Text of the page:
10. JD Moran

    ““If you speak to the universities, one of the biggest reasons why people say they don’t come to Liverpool is the quality of the student accommodation”.
    You could be inclined from taking that as a good argument that building more and more student accommodation is actually a good thing for the city. To me though it raises questions about the quality of student accommodation that has been built in recent years. Why have they been approved if the quality is not good enough that yet more is needed year on year despite no apparent spike in student numbers?

  11. Foghorn Leghorn

    Neptune – beloved development partner of councils across Merseyside. God knows why – all they appear to do is make money by building things, often unwanted or unloved, or not to original promise (see New Brighton), using good ol’ taxpayers’ money.

  12. MarcusCrash

    I’m not as anti student as many on this forum but even I know this statement from Neptune is rubbish. The universities (and hence by extension the city) do definitely benefit from more accommodation being built in the city-centre – but it’s simply untrue to say that the accommodation situation is a current impediment to student recruitment. And don’t forget that what we may consider to be “good quality” is not necessarily how a student may see it – for evidence we only need to look at the aesthetically awful – but always full – Grand Central.

  13. JD Moran

    I’m not anti-student. I welcome them as a valuable addition to the city and I would like more to be done to encourage people to move here to study (just as I am for people to move here for work) and even more so for them to stay once they have graduated.
    My big concern is the volumes and concentration primarily and also the sustainability of basing a large part of regeneration and the city’s economy on the back of it.
    Having graduated in 2002 after living in several “typical student houses” I tend to actually think I have lower expectations when it comes to the acceptable quality of student accommodation than many do nowadays, but maybe that is just perception.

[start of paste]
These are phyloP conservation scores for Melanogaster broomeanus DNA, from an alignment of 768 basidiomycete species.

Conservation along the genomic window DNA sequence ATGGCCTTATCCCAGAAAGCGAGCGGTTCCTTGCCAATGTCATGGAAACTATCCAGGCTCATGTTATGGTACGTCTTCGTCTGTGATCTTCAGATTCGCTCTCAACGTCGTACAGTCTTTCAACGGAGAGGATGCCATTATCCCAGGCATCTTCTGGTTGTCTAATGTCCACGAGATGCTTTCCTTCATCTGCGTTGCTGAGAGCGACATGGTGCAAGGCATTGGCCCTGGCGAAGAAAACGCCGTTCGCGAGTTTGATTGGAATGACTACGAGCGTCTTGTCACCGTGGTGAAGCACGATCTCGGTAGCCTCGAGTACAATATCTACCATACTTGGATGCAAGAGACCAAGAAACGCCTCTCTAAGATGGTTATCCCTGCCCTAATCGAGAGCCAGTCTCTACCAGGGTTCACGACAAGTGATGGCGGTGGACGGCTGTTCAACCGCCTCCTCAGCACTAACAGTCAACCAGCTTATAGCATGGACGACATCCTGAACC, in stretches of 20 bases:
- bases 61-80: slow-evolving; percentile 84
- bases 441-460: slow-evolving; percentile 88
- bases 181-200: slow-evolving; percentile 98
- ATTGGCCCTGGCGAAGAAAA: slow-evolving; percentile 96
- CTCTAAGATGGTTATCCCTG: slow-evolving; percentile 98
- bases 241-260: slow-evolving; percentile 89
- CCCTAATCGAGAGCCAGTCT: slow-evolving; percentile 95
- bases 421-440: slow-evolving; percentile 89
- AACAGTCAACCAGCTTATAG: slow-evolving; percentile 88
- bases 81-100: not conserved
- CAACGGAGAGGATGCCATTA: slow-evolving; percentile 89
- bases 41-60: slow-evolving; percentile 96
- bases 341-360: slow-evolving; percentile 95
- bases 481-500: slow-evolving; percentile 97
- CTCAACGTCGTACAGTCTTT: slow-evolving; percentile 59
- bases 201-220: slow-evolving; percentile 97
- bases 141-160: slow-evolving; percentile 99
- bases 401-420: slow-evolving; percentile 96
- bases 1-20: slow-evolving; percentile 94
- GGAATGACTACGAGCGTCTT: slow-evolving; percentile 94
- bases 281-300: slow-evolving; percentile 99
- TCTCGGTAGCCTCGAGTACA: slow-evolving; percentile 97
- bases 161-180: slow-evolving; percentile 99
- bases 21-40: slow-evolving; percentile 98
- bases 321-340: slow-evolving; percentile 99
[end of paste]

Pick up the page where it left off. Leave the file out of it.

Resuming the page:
14. This isn’t anything to do with price – there’s a lot you can do with £100 million, but it’s about ‘what can we get away with’ thinking that’s crippled this city: you only have to look at the crap they allowed on the World Heritage Waterfront, the Crowne Plaza and the car parks. Time and again, we allow monstosities like this to make us a laughing stock. And, guess what, it’s Neptune again. Two words: Mann Island

  15. Big urban projects like this need to be submitted for public consultation. This is our city after all. Since when did Neptune have the right to tear up one of the city’s most historic streets and ruin it for a generation to come. Look at St George’s Hall, and the gorgeous Lime Street station and tell me this design is fit for purpose? Whoever released these plans obviously has very little respect for the city I love.

  16. Mike Traynor

    If joe is upset at these plans he should take decisive action and shoot the messenger. He can’t distance himself from it, he’s the boss. The city won’t ever get the investment it needs if it puts up with second best all the time. Like someone said, this is London road all over again.

  17. Kate S

    Give a developer preferred status this is The fallout. Neptune’s past ‘glories’ speak for themselves. Give the street over to genuinely motivated young studios and see what really can be done. No student flats required